Be kind to one another, accommodate where possible, listen, and most importantly: learn.

Too loud, too distracted, too much: ADHD & user research 

Chloe Coleman – Senior User Researcher

“Chloe, sit still.”

“You need to grow a thicker skin, you won’t be successful if you cry or get angry all the time.”

“I get that you’re excited, but there’s no need to shout.”

I was diagnosed with ADHD a little under a year ago at age 26 after years of wondering what was going on in my own brain. It was a relief to be told I was “textbook ADHD”. 

My symptoms landed me in a lot of trouble over the years. At school I was regularly kicked out of class, told I was too emotional and constantly reminded to “pay attention” (if only it was that easy). In my working life I’ve had complaints about my noise levels, been told my “passion is overwhelming” and just today, flipped backwards in an office chair during a meeting. 

Others who’ve been told they’re too loud, too distracted or just “too much” know how it can sting. I recently went through my diaries from my teenage years and re-read my scrawly notes. I’d promised myself to “stop talking in lessons”, “hold my breath and count to 10” and “not cry at school for a week”. It made me feel sick to go back to that 13-year-old who thought she’d never excel at anything. 

But now ADHD is my superpower. I have endless curiosity, empathy and the ability to find unique solutions. When it comes to user research (especially qualitative) these traits are invaluable. In research sessions I make connections easily and bring people out of their shells. I’m fascinated by their stories, their lives, how they overcome barriers, and what they feel, think and do.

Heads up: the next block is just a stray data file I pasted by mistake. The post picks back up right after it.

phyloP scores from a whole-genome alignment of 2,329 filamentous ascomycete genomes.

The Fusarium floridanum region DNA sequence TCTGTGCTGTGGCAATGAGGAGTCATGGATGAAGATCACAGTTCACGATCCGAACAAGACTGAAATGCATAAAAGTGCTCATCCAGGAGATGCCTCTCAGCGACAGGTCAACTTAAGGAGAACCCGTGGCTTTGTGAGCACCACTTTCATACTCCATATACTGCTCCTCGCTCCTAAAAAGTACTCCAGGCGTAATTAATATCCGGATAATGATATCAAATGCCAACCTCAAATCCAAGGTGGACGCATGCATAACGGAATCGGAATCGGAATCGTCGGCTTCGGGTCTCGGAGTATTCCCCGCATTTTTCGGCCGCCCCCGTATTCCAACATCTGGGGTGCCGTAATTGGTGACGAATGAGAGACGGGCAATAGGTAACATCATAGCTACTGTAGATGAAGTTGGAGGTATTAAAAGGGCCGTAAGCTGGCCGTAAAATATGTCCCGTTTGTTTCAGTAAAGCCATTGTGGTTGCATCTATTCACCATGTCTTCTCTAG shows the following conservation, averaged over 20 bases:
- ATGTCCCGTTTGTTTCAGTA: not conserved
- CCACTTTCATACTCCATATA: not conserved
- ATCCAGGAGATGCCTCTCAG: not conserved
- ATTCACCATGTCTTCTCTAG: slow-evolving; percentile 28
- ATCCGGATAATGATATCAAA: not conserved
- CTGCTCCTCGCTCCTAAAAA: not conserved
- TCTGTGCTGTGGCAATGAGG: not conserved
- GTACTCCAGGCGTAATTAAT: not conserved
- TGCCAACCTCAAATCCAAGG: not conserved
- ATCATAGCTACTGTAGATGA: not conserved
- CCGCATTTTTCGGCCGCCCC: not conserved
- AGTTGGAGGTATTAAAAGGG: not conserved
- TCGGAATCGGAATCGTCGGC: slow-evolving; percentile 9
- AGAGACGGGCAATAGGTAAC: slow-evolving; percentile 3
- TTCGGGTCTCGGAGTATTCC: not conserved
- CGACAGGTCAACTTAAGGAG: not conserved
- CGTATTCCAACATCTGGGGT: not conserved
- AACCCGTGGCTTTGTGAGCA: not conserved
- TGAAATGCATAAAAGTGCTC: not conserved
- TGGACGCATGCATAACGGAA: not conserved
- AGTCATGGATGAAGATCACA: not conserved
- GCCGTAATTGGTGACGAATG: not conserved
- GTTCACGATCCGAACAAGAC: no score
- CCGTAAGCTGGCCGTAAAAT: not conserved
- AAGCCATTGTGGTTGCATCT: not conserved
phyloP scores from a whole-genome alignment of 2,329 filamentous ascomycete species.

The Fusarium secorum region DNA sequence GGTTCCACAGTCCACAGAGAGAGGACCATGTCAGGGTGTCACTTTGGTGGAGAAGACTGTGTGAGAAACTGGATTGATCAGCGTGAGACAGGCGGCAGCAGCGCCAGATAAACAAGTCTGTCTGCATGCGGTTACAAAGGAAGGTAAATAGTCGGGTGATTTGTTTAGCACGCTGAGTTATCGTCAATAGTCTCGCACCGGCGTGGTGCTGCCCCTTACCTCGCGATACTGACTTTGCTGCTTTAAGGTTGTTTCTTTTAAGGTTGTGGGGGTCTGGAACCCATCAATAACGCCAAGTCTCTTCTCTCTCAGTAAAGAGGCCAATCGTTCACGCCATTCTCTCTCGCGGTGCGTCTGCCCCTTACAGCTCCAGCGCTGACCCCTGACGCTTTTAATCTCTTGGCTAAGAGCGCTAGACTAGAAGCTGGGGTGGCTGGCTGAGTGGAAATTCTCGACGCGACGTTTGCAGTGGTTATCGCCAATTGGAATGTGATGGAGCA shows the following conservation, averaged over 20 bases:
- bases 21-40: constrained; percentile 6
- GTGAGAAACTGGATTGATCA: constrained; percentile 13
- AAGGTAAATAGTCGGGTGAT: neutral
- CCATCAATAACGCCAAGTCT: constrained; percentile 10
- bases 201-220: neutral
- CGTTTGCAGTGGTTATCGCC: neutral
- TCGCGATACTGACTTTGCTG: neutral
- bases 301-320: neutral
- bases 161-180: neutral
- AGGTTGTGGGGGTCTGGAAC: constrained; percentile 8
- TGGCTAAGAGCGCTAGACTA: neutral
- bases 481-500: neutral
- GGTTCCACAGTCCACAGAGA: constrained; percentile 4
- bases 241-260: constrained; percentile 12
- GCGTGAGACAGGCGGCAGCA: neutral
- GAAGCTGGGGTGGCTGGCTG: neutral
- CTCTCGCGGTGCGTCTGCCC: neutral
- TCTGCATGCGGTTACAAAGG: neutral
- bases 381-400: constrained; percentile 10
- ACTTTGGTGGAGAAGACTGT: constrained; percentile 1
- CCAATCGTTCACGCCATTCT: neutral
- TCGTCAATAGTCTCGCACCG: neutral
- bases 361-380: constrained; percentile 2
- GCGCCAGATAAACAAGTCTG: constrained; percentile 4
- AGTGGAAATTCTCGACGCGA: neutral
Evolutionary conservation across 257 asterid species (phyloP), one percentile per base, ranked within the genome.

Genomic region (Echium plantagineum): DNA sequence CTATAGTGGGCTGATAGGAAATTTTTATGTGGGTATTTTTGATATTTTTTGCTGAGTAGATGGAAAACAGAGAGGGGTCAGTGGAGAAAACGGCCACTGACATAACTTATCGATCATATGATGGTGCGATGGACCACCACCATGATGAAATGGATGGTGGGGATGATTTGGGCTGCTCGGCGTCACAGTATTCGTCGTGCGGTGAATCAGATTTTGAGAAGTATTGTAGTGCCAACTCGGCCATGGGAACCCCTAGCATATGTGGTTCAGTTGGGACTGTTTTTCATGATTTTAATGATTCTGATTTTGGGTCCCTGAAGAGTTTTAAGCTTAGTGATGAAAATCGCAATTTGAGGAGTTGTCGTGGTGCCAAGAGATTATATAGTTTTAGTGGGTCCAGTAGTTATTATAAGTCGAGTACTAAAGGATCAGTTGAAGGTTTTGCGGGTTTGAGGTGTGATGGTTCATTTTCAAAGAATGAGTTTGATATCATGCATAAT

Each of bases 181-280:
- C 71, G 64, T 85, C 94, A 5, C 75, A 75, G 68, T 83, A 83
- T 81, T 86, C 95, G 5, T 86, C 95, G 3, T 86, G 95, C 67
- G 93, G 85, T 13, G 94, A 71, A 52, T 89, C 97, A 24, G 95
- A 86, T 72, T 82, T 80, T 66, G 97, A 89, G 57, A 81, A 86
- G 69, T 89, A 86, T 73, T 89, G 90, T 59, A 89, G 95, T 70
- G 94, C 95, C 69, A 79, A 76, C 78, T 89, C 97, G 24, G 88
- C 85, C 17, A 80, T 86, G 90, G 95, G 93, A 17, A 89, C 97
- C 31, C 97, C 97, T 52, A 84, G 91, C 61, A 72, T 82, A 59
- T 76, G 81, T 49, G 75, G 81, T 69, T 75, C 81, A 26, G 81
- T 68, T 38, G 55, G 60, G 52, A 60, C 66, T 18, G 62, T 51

Empathy allows me to support my team with the tools they need to see the journey from the perspective of our users and the creativity to walk them through it. I lean on this skill when we’re designing for vulnerable users. It’s hard for some to imagine themselves in a situation they’ve never been in, so being able to vocalise and help the team visualise different user experiences is incredibly important. Being able to take those findings and pull recommendations means that if you’re empathetic and curious – your solutions will be too. Often, it’s not just about answers or solutions, it’s the questions that no one else thought to ask.

I used to think that these traits would hold me back in life, but now they’re the ones that allow me to do something that I love every day. This isn’t to say there aren’t things I still struggle with. But taking time to debrief after an emotional session, giving myself time to decompress after difficult discussions with stakeholders or communicate that I’m having a challenging day are ways I can help myself. Organisation can be (and often is) difficult, but knowing I can turn up and be 100% myself makes even the greyest days a little lighter.

If you want to learn more about how we’re working to create an inclusive environment for everyone at Made Tech, read our latest insights on Life at Made Tech. And why not subscribe to our Made Tech Insights newsletter to get new blog posts straight to your inbox?

About the Authors

Avatar for Kate Phillips

Head of Talent

Avatar for Chloe Coleman

Chloe Coleman

Senior User Researcher